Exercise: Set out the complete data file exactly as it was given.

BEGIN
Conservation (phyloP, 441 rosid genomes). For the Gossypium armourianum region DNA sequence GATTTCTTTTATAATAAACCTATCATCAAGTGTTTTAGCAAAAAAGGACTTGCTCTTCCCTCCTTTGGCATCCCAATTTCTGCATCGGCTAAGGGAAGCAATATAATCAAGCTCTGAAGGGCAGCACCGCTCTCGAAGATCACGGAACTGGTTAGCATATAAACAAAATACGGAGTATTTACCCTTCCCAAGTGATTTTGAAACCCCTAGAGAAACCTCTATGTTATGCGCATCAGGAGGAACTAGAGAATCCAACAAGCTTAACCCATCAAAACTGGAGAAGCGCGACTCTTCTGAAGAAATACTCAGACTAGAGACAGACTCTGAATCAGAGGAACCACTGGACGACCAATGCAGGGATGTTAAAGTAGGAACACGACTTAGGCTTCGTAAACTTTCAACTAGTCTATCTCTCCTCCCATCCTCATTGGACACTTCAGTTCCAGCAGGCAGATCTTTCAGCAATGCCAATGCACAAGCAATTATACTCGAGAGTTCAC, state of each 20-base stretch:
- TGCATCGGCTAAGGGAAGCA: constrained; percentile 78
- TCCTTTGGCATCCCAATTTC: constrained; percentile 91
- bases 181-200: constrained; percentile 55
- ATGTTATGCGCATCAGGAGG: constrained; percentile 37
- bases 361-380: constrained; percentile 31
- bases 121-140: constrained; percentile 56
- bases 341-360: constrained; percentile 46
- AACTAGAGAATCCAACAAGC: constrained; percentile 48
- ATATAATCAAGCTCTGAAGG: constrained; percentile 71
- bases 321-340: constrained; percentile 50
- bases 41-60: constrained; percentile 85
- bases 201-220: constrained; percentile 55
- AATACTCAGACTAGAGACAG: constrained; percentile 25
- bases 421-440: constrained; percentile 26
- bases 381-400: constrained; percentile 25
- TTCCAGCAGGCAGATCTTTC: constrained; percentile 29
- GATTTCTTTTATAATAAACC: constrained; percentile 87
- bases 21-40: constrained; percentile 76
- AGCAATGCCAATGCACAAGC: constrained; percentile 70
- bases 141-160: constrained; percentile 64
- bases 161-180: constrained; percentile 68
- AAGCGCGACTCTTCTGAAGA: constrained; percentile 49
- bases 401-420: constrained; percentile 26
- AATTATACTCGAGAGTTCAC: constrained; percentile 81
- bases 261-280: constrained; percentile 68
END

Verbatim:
Conservation (phyloP, 441 rosid genomes). For the Gossypium armourianum region DNA sequence GATTTCTTTTATAATAAACCTATCATCAAGTGTTTTAGCAAAAAAGGACTTGCTCTTCCCTCCTTTGGCATCCCAATTTCTGCATCGGCTAAGGGAAGCAATATAATCAAGCTCTGAAGGGCAGCACCGCTCTCGAAGATCACGGAACTGGTTAGCATATAAACAAAATACGGAGTATTTACCCTTCCCAAGTGATTTTGAAACCCCTAGAGAAACCTCTATGTTATGCGCATCAGGAGGAACTAGAGAATCCAACAAGCTTAACCCATCAAAACTGGAGAAGCGCGACTCTTCTGAAGAAATACTCAGACTAGAGACAGACTCTGAATCAGAGGAACCACTGGACGACCAATGCAGGGATGTTAAAGTAGGAACACGACTTAGGCTTCGTAAACTTTCAACTAGTCTATCTCTCCTCCCATCCTCATTGGACACTTCAGTTCCAGCAGGCAGATCTTTCAGCAATGCCAATGCACAAGCAATTATACTCGAGAGTTCAC, state of each 20-base stretch:
- TGCATCGGCTAAGGGAAGCA: constrained; percentile 78
- TCCTTTGGCATCCCAATTTC: constrained; percentile 91
- bases 181-200: constrained; percentile 55
- ATGTTATGCGCATCAGGAGG: constrained; percentile 37
- bases 361-380: constrained; percentile 31
- bases 121-140: constrained; percentile 56
- bases 341-360: constrained; percentile 46
- AACTAGAGAATCCAACAAGC: constrained; percentile 48
- ATATAATCAAGCTCTGAAGG: constrained; percentile 71
- bases 321-340: constrained; percentile 50
- bases 41-60: constrained; percentile 85
- bases 201-220: constrained; percentile 55
- AATACTCAGACTAGAGACAG: constrained; percentile 25
- bases 421-440: constrained; percentile 26
- bases 381-400: constrained; percentile 25
- TTCCAGCAGGCAGATCTTTC: constrained; percentile 29
- GATTTCTTTTATAATAAACC: constrained; percentile 87
- bases 21-40: constrained; percentile 76
- AGCAATGCCAATGCACAAGC: constrained; percentile 70
- bases 141-160: constrained; percentile 64
- bases 161-180: constrained; percentile 68
- AAGCGCGACTCTTCTGAAGA: constrained; percentile 49
- bases 401-420: constrained; percentile 26
- AATTATACTCGAGAGTTCAC: constrained; percentile 81
- bases 261-280: constrained; percentile 68